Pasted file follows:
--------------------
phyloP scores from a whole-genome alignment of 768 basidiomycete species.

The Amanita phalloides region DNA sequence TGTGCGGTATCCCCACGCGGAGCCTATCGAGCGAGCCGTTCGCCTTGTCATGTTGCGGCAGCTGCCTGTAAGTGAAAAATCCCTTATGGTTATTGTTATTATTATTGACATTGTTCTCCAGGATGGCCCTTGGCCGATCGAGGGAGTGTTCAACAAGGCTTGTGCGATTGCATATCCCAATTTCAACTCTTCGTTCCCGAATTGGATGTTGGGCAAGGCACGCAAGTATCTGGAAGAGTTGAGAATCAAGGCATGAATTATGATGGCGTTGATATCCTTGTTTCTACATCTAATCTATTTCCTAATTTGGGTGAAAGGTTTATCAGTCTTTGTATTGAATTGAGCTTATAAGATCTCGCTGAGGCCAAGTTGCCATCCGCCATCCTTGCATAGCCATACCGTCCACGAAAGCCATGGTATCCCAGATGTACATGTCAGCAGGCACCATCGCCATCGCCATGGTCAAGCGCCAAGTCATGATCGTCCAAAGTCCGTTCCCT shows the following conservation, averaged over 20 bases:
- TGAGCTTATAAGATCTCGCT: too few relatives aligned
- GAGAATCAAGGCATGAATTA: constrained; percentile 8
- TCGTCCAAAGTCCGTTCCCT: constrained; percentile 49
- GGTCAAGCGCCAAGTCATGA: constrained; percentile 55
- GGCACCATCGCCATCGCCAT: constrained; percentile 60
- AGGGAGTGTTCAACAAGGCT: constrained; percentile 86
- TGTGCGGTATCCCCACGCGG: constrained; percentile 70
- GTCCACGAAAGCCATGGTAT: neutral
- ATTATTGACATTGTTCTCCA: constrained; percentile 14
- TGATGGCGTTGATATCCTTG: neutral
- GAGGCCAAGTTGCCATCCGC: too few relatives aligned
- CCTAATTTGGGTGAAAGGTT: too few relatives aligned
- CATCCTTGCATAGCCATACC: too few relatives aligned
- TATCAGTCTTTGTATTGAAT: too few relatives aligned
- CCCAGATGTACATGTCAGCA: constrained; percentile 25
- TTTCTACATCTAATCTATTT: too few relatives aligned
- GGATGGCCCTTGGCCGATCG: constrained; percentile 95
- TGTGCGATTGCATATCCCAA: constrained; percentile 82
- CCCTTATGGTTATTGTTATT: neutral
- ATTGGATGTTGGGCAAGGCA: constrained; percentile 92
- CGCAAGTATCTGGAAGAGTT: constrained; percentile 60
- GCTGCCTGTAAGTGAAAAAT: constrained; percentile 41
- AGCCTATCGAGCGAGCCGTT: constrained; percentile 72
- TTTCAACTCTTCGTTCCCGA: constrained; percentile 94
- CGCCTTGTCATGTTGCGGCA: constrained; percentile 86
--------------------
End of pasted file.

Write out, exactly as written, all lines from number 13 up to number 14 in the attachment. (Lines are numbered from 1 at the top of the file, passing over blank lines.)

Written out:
- GAGGCCAAGTTGCCATCCGC: too few relatives aligned
- CCTAATTTGGGTGAAAGGTT: too few relatives aligned